by Guest Contributor SLB, originally posted at Postbougie
I think if we’re all quite honest with ourselves, we’ll admit that the methods to approaching big-screen biopics are finite—especially biopics about musicians. In order for people’s lives to warrant the silver screen treatment in the first place, those lives have to possess extremes—a series of extenuating events that can be exploited for the highest dramatic impact the actors can generate. And face it: biopics are only as good as their actors. Sure, the writing has to be passable. If you’re lucky, the writing makes the actors’ jobs easy, but to our main point: the lives themselves provide the pathos. The writers need only heighten it. Yes, there are glaring historical omissions. Yes, there are all kinds of melodramatic liberties taken—especially in the film’s second to last scene of this film. But that, too, comes with the predictable territory of biopics, and good actors mine that melodrama for all its worth. That’s what makes a decent biopic so watchable.
Everyone involved in Darnell Martin’s Cadillac Records understands the pecking order of the biopic genre—which is precisely why this one works so well. Fortunately, the casting directors brought their A-game, tapping Adrien Brody as Leonard Chess, the Jewish-Polish immigrant who founded the most successful Blues and R&B label in Chicago history, Chess Records, and the incomparable Jeffrey Wright as Muddy Waters, Chess’s flagship artist.
With Brody and Wright anchoring the film, the substantial supporting cast had no choice but to tow the Oscar-caliber line and, with very few exceptions, they did. Granted, Cedric the Entertainer was probably miscast as songwriter Willie Dixon. He always sounds like he’s faking an accent, rather than playing a role. It’s as though his acting ability doesn’t extend beyond varying the tenor of his voice. But since he was only in a few scenes, total (even his role as the narrator didn’t yield him that many lines), he wasn’t distracting at all. Continue reading
by Guest Contributor Alisa Valdes-Rodriguez, originally published at Write.Live.Repeat
This photo shows my mother on her wedding day. That’s her, in the middle. Her sister “Sis” is on the left, her sister Janis on the right.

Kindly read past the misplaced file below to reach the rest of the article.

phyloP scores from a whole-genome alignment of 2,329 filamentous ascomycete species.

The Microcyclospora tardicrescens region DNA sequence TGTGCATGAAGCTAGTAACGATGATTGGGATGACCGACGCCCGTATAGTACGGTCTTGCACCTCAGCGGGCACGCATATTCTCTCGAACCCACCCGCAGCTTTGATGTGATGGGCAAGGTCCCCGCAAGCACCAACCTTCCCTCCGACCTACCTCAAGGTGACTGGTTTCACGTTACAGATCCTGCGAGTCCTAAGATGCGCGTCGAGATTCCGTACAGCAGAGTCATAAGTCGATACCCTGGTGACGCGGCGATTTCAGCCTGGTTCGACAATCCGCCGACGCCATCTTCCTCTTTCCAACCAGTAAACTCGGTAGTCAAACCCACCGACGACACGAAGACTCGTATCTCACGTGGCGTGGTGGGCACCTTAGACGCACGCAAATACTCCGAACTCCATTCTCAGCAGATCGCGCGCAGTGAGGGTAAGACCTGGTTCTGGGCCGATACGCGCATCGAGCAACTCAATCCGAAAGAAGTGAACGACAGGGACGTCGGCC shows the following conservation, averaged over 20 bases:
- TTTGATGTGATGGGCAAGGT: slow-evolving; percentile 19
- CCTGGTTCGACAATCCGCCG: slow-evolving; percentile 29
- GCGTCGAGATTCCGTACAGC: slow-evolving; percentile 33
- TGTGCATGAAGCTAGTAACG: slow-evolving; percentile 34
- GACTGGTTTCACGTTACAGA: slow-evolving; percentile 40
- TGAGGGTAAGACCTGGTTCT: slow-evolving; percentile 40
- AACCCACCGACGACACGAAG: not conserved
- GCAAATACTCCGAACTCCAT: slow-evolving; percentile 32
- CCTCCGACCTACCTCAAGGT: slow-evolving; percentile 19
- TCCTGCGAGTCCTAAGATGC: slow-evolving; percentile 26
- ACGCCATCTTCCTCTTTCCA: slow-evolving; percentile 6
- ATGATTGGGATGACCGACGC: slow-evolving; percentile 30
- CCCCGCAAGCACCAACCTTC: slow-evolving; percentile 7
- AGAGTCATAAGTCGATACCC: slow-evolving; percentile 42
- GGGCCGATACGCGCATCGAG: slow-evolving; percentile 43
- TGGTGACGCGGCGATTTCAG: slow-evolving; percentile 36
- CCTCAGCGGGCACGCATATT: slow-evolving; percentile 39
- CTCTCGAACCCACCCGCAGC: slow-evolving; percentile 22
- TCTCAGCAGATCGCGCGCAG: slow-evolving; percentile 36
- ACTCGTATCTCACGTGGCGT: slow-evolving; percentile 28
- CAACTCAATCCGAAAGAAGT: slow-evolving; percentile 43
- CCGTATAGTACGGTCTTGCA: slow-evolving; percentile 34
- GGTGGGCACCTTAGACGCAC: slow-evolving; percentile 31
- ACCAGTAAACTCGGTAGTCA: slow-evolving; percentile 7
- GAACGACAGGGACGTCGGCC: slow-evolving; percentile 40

Notice how the sisters exchange a strange look across my nervous, uncertain mom (who was 24 at the time). Knowing my aunts, and the family narrative, I have a feeling I know what that smirk was about. It was a smirk of superiority, for my mother had chosen to marry a short Cuban man who spoke little English – while the sisters themselves had both already married conservative white men.
At holiday gatherings, my mother’s family – which self-identified as “anglo” – often made derogatory comments about “Mexicans,” that being the only group they could readily find to lump my father (and his children) into.
When I was in my teens, my mother’s paternal aunt Gladys researched the Conant family tree (my mother’s maiden name is Conant) and discovered, among other things, that my mom’s father’s grandmother’s maiden name was Marquez, and that she hailed from Anton Chico, New Mexico. Her family, Gladys assured us all, could trace its roots directly to Spain in the 1500s, with a land-grant from the King. She was, in other words, royalty. “She was from the Northern part of Spain,” I often heard my grandmother (who married into the Conant family) say, following up with “they’re blonde-headed up that way.”
Well, this week I began researching our family tree myself, for a memoir I’m working on. Imagine my surprise when I discovered that Barbarita Marquez (listed as “Marcus” on her death certificate in California, ha!) was not exactly as Spanish as the Conants have wanted us all to believe. Continue reading
by guest contributor Jason, originally published at microscopiq
OK, we all know zombies gotta die. And I loved Resident Evil 4. So why do these early images from the next installment of the Resident Evil franchise make me so queasy?
After all, in RE4, you spend the game shooting equally out-of-their-mind Spaniards. But, then, the Spanish haven’t been so egregiously misrepresented as blacks through the ages, have they? Not even close.
From Birth of a Nation to Black Hawk Down, black folk are apparently responsible for some of the most mindless and evil activities you got. Rape, murder, satanic voodoo. With bulging eyes, simian super strength, and a room temperature IQ, we’ve been portrayed as savages beyond redemption. So, when we see images like these, it doesn’t just resonate with the long lived zombie genre, it also triggers memories of so many awful stereotypes — and what those stereotypes have been used to justify past and present. Put down the crazed negroes before they take the white women! And so on…
But perhaps the most troubling part is that these scenes seem to be set in Africa; the “dark continent.” With all the positive steps being taken of late to raise awareness of the good things happening in Africa as well as the urgent need in some parts of the continent, we really can’t afford this kind of step back. We need to find ways to humanize Africans, not dehumanize them. CONTINUE READING>>